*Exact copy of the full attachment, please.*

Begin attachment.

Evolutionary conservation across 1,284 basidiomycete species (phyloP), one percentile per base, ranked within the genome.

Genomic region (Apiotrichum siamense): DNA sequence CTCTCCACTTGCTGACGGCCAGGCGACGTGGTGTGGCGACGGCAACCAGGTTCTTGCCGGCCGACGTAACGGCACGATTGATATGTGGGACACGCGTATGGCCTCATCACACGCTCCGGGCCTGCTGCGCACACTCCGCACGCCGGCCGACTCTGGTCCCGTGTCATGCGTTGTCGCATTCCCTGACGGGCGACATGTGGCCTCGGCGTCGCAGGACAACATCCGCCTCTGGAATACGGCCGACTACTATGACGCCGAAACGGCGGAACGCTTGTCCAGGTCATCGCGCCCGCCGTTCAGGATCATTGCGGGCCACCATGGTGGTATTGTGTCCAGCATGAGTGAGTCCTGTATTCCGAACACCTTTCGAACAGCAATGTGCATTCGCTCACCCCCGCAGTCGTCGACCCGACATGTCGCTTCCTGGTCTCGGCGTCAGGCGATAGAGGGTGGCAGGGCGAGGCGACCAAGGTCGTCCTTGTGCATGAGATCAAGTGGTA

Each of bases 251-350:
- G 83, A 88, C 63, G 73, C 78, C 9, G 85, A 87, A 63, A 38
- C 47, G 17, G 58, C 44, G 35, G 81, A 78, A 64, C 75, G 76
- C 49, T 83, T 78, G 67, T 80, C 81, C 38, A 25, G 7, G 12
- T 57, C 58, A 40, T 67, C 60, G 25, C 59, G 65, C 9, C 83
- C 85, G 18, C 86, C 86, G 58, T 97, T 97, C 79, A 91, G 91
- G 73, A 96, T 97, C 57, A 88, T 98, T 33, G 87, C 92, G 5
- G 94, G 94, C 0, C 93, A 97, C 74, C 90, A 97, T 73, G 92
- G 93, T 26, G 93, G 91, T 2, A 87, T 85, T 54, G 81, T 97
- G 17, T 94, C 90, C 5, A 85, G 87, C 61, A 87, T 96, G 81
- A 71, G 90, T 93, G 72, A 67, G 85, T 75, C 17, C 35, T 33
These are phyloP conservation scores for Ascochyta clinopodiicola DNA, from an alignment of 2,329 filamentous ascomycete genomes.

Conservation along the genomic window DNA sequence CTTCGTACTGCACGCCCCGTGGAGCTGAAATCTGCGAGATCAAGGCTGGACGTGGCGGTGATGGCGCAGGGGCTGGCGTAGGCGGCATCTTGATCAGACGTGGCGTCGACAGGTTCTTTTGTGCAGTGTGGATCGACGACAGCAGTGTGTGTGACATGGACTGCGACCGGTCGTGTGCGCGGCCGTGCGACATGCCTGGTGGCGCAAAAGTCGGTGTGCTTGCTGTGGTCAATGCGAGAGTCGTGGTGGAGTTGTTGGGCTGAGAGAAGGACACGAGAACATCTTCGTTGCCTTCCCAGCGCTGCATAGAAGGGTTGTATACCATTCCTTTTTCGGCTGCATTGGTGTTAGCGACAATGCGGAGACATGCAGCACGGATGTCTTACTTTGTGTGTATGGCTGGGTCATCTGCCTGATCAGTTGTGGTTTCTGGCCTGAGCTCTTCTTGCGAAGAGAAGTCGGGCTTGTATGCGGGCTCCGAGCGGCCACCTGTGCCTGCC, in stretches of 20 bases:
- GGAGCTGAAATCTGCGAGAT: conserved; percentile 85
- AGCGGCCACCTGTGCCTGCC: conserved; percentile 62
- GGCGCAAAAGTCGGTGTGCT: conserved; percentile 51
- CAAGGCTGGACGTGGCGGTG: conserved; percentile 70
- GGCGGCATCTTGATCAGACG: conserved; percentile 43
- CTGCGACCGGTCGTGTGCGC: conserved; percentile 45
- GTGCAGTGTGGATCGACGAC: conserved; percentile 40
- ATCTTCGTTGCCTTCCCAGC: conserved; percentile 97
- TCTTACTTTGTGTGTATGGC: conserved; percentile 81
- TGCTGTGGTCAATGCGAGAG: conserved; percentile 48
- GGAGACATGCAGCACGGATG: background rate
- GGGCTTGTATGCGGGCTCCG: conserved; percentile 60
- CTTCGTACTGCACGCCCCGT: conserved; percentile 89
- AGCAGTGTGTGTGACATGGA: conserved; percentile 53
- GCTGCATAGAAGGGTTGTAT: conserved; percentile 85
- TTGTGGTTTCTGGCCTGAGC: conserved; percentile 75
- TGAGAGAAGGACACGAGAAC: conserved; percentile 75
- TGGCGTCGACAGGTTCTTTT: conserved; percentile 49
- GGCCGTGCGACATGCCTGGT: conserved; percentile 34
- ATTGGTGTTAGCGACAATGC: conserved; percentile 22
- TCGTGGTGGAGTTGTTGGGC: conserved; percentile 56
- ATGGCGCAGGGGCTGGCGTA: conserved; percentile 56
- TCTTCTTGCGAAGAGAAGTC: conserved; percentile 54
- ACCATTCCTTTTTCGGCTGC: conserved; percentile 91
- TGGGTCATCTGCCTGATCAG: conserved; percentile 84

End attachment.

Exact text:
Evolutionary conservation across 1,284 basidiomycete species (phyloP), one percentile per base, ranked within the genome.

Genomic region (Apiotrichum siamense): DNA sequence CTCTCCACTTGCTGACGGCCAGGCGACGTGGTGTGGCGACGGCAACCAGGTTCTTGCCGGCCGACGTAACGGCACGATTGATATGTGGGACACGCGTATGGCCTCATCACACGCTCCGGGCCTGCTGCGCACACTCCGCACGCCGGCCGACTCTGGTCCCGTGTCATGCGTTGTCGCATTCCCTGACGGGCGACATGTGGCCTCGGCGTCGCAGGACAACATCCGCCTCTGGAATACGGCCGACTACTATGACGCCGAAACGGCGGAACGCTTGTCCAGGTCATCGCGCCCGCCGTTCAGGATCATTGCGGGCCACCATGGTGGTATTGTGTCCAGCATGAGTGAGTCCTGTATTCCGAACACCTTTCGAACAGCAATGTGCATTCGCTCACCCCCGCAGTCGTCGACCCGACATGTCGCTTCCTGGTCTCGGCGTCAGGCGATAGAGGGTGGCAGGGCGAGGCGACCAAGGTCGTCCTTGTGCATGAGATCAAGTGGTA

Each of bases 251-350:
- G 83, A 88, C 63, G 73, C 78, C 9, G 85, A 87, A 63, A 38
- C 47, G 17, G 58, C 44, G 35, G 81, A 78, A 64, C 75, G 76
- C 49, T 83, T 78, G 67, T 80, C 81, C 38, A 25, G 7, G 12
- T 57, C 58, A 40, T 67, C 60, G 25, C 59, G 65, C 9, C 83
- C 85, G 18, C 86, C 86, G 58, T 97, T 97, C 79, A 91, G 91
- G 73, A 96, T 97, C 57, A 88, T 98, T 33, G 87, C 92, G 5
- G 94, G 94, C 0, C 93, A 97, C 74, C 90, A 97, T 73, G 92
- G 93, T 26, G 93, G 91, T 2, A 87, T 85, T 54, G 81, T 97
- G 17, T 94, C 90, C 5, A 85, G 87, C 61, A 87, T 96, G 81
- A 71, G 90, T 93, G 72, A 67, G 85, T 75, C 17, C 35, T 33
These are phyloP conservation scores for Ascochyta clinopodiicola DNA, from an alignment of 2,329 filamentous ascomycete genomes.

Conservation along the genomic window DNA sequence CTTCGTACTGCACGCCCCGTGGAGCTGAAATCTGCGAGATCAAGGCTGGACGTGGCGGTGATGGCGCAGGGGCTGGCGTAGGCGGCATCTTGATCAGACGTGGCGTCGACAGGTTCTTTTGTGCAGTGTGGATCGACGACAGCAGTGTGTGTGACATGGACTGCGACCGGTCGTGTGCGCGGCCGTGCGACATGCCTGGTGGCGCAAAAGTCGGTGTGCTTGCTGTGGTCAATGCGAGAGTCGTGGTGGAGTTGTTGGGCTGAGAGAAGGACACGAGAACATCTTCGTTGCCTTCCCAGCGCTGCATAGAAGGGTTGTATACCATTCCTTTTTCGGCTGCATTGGTGTTAGCGACAATGCGGAGACATGCAGCACGGATGTCTTACTTTGTGTGTATGGCTGGGTCATCTGCCTGATCAGTTGTGGTTTCTGGCCTGAGCTCTTCTTGCGAAGAGAAGTCGGGCTTGTATGCGGGCTCCGAGCGGCCACCTGTGCCTGCC, in stretches of 20 bases:
- GGAGCTGAAATCTGCGAGAT: conserved; percentile 85
- AGCGGCCACCTGTGCCTGCC: conserved; percentile 62
- GGCGCAAAAGTCGGTGTGCT: conserved; percentile 51
- CAAGGCTGGACGTGGCGGTG: conserved; percentile 70
- GGCGGCATCTTGATCAGACG: conserved; percentile 43
- CTGCGACCGGTCGTGTGCGC: conserved; percentile 45
- GTGCAGTGTGGATCGACGAC: conserved; percentile 40
- ATCTTCGTTGCCTTCCCAGC: conserved; percentile 97
- TCTTACTTTGTGTGTATGGC: conserved; percentile 81
- TGCTGTGGTCAATGCGAGAG: conserved; percentile 48
- GGAGACATGCAGCACGGATG: background rate
- GGGCTTGTATGCGGGCTCCG: conserved; percentile 60
- CTTCGTACTGCACGCCCCGT: conserved; percentile 89
- AGCAGTGTGTGTGACATGGA: conserved; percentile 53
- GCTGCATAGAAGGGTTGTAT: conserved; percentile 85
- TTGTGGTTTCTGGCCTGAGC: conserved; percentile 75
- TGAGAGAAGGACACGAGAAC: conserved; percentile 75
- TGGCGTCGACAGGTTCTTTT: conserved; percentile 49
- GGCCGTGCGACATGCCTGGT: conserved; percentile 34
- ATTGGTGTTAGCGACAATGC: conserved; percentile 22
- TCGTGGTGGAGTTGTTGGGC: conserved; percentile 56
- ATGGCGCAGGGGCTGGCGTA: conserved; percentile 56
- TCTTCTTGCGAAGAGAAGTC: conserved; percentile 54
- ACCATTCCTTTTTCGGCTGC: conserved; percentile 91
- TGGGTCATCTGCCTGATCAG: conserved; percentile 84